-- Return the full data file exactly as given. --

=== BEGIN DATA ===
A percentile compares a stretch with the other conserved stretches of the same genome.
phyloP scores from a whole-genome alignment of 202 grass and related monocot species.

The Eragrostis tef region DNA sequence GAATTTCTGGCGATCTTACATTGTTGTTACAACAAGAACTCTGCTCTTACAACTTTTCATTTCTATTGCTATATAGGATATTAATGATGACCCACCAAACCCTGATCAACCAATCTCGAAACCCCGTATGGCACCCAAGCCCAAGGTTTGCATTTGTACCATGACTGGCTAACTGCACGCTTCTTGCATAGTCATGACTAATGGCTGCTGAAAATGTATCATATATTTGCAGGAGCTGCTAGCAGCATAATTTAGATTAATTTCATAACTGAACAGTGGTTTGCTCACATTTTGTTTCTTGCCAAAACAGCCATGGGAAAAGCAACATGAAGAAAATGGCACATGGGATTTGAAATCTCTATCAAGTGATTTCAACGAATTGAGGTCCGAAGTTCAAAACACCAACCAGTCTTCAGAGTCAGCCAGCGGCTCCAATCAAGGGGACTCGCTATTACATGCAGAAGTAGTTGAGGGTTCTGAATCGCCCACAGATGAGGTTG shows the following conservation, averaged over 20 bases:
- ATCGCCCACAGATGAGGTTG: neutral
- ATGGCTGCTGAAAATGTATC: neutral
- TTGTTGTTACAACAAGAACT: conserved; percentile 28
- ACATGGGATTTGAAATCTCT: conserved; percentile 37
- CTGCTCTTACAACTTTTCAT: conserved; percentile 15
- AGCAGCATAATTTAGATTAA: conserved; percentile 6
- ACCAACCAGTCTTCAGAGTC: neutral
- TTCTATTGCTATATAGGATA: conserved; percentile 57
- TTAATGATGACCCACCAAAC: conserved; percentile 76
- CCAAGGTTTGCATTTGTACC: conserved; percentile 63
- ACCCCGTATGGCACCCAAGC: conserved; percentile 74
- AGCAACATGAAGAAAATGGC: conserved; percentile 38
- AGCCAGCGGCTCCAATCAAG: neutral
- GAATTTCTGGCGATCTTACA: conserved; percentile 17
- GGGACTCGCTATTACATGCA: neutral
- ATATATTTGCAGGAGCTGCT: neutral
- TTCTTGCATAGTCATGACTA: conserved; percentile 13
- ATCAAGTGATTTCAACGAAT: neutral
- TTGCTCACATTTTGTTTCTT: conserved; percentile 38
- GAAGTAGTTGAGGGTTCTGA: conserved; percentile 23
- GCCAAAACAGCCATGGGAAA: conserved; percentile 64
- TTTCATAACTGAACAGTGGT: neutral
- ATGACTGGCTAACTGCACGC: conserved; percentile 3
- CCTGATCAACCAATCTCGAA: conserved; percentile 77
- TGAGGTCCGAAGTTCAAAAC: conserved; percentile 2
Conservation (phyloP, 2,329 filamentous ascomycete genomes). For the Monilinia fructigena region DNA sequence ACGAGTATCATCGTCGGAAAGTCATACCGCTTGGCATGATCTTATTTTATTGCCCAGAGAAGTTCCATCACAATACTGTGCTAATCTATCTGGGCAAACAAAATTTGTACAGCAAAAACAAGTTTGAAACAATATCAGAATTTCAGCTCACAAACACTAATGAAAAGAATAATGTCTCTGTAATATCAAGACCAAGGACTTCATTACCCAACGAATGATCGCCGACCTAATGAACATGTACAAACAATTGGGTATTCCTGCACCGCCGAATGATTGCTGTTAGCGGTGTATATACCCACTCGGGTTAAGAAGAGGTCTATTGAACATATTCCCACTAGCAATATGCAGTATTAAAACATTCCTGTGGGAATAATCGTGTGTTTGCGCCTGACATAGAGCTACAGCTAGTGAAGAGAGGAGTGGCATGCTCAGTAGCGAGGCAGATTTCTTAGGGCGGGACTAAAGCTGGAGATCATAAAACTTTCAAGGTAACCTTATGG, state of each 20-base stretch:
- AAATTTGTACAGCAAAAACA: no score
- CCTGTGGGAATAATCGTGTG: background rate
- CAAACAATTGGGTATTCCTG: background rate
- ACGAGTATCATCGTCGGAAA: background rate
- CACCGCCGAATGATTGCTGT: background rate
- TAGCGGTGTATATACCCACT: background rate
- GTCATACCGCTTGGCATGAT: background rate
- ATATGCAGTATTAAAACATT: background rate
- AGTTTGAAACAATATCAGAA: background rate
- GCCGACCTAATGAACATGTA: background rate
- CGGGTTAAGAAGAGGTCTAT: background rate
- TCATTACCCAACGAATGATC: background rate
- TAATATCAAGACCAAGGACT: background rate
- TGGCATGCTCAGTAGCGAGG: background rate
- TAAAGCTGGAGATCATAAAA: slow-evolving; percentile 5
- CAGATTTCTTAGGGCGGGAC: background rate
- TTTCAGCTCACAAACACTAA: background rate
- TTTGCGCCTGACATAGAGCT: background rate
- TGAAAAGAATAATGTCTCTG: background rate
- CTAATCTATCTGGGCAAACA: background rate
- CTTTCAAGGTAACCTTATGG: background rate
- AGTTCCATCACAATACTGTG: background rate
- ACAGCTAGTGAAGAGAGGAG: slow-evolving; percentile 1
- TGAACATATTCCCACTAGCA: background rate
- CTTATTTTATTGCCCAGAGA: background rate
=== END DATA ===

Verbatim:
A percentile compares a stretch with the other conserved stretches of the same genome.
phyloP scores from a whole-genome alignment of 202 grass and related monocot species.

The Eragrostis tef region DNA sequence GAATTTCTGGCGATCTTACATTGTTGTTACAACAAGAACTCTGCTCTTACAACTTTTCATTTCTATTGCTATATAGGATATTAATGATGACCCACCAAACCCTGATCAACCAATCTCGAAACCCCGTATGGCACCCAAGCCCAAGGTTTGCATTTGTACCATGACTGGCTAACTGCACGCTTCTTGCATAGTCATGACTAATGGCTGCTGAAAATGTATCATATATTTGCAGGAGCTGCTAGCAGCATAATTTAGATTAATTTCATAACTGAACAGTGGTTTGCTCACATTTTGTTTCTTGCCAAAACAGCCATGGGAAAAGCAACATGAAGAAAATGGCACATGGGATTTGAAATCTCTATCAAGTGATTTCAACGAATTGAGGTCCGAAGTTCAAAACACCAACCAGTCTTCAGAGTCAGCCAGCGGCTCCAATCAAGGGGACTCGCTATTACATGCAGAAGTAGTTGAGGGTTCTGAATCGCCCACAGATGAGGTTG shows the following conservation, averaged over 20 bases:
- ATCGCCCACAGATGAGGTTG: neutral
- ATGGCTGCTGAAAATGTATC: neutral
- TTGTTGTTACAACAAGAACT: conserved; percentile 28
- ACATGGGATTTGAAATCTCT: conserved; percentile 37
- CTGCTCTTACAACTTTTCAT: conserved; percentile 15
- AGCAGCATAATTTAGATTAA: conserved; percentile 6
- ACCAACCAGTCTTCAGAGTC: neutral
- TTCTATTGCTATATAGGATA: conserved; percentile 57
- TTAATGATGACCCACCAAAC: conserved; percentile 76
- CCAAGGTTTGCATTTGTACC: conserved; percentile 63
- ACCCCGTATGGCACCCAAGC: conserved; percentile 74
- AGCAACATGAAGAAAATGGC: conserved; percentile 38
- AGCCAGCGGCTCCAATCAAG: neutral
- GAATTTCTGGCGATCTTACA: conserved; percentile 17
- GGGACTCGCTATTACATGCA: neutral
- ATATATTTGCAGGAGCTGCT: neutral
- TTCTTGCATAGTCATGACTA: conserved; percentile 13
- ATCAAGTGATTTCAACGAAT: neutral
- TTGCTCACATTTTGTTTCTT: conserved; percentile 38
- GAAGTAGTTGAGGGTTCTGA: conserved; percentile 23
- GCCAAAACAGCCATGGGAAA: conserved; percentile 64
- TTTCATAACTGAACAGTGGT: neutral
- ATGACTGGCTAACTGCACGC: conserved; percentile 3
- CCTGATCAACCAATCTCGAA: conserved; percentile 77
- TGAGGTCCGAAGTTCAAAAC: conserved; percentile 2
Conservation (phyloP, 2,329 filamentous ascomycete genomes). For the Monilinia fructigena region DNA sequence ACGAGTATCATCGTCGGAAAGTCATACCGCTTGGCATGATCTTATTTTATTGCCCAGAGAAGTTCCATCACAATACTGTGCTAATCTATCTGGGCAAACAAAATTTGTACAGCAAAAACAAGTTTGAAACAATATCAGAATTTCAGCTCACAAACACTAATGAAAAGAATAATGTCTCTGTAATATCAAGACCAAGGACTTCATTACCCAACGAATGATCGCCGACCTAATGAACATGTACAAACAATTGGGTATTCCTGCACCGCCGAATGATTGCTGTTAGCGGTGTATATACCCACTCGGGTTAAGAAGAGGTCTATTGAACATATTCCCACTAGCAATATGCAGTATTAAAACATTCCTGTGGGAATAATCGTGTGTTTGCGCCTGACATAGAGCTACAGCTAGTGAAGAGAGGAGTGGCATGCTCAGTAGCGAGGCAGATTTCTTAGGGCGGGACTAAAGCTGGAGATCATAAAACTTTCAAGGTAACCTTATGG, state of each 20-base stretch:
- AAATTTGTACAGCAAAAACA: no score
- CCTGTGGGAATAATCGTGTG: background rate
- CAAACAATTGGGTATTCCTG: background rate
- ACGAGTATCATCGTCGGAAA: background rate
- CACCGCCGAATGATTGCTGT: background rate
- TAGCGGTGTATATACCCACT: background rate
- GTCATACCGCTTGGCATGAT: background rate
- ATATGCAGTATTAAAACATT: background rate
- AGTTTGAAACAATATCAGAA: background rate
- GCCGACCTAATGAACATGTA: background rate
- CGGGTTAAGAAGAGGTCTAT: background rate
- TCATTACCCAACGAATGATC: background rate
- TAATATCAAGACCAAGGACT: background rate
- TGGCATGCTCAGTAGCGAGG: background rate
- TAAAGCTGGAGATCATAAAA: slow-evolving; percentile 5
- CAGATTTCTTAGGGCGGGAC: background rate
- TTTCAGCTCACAAACACTAA: background rate
- TTTGCGCCTGACATAGAGCT: background rate
- TGAAAAGAATAATGTCTCTG: background rate
- CTAATCTATCTGGGCAAACA: background rate
- CTTTCAAGGTAACCTTATGG: background rate
- AGTTCCATCACAATACTGTG: background rate
- ACAGCTAGTGAAGAGAGGAG: slow-evolving; percentile 1
- TGAACATATTCCCACTAGCA: background rate
- CTTATTTTATTGCCCAGAGA: background rate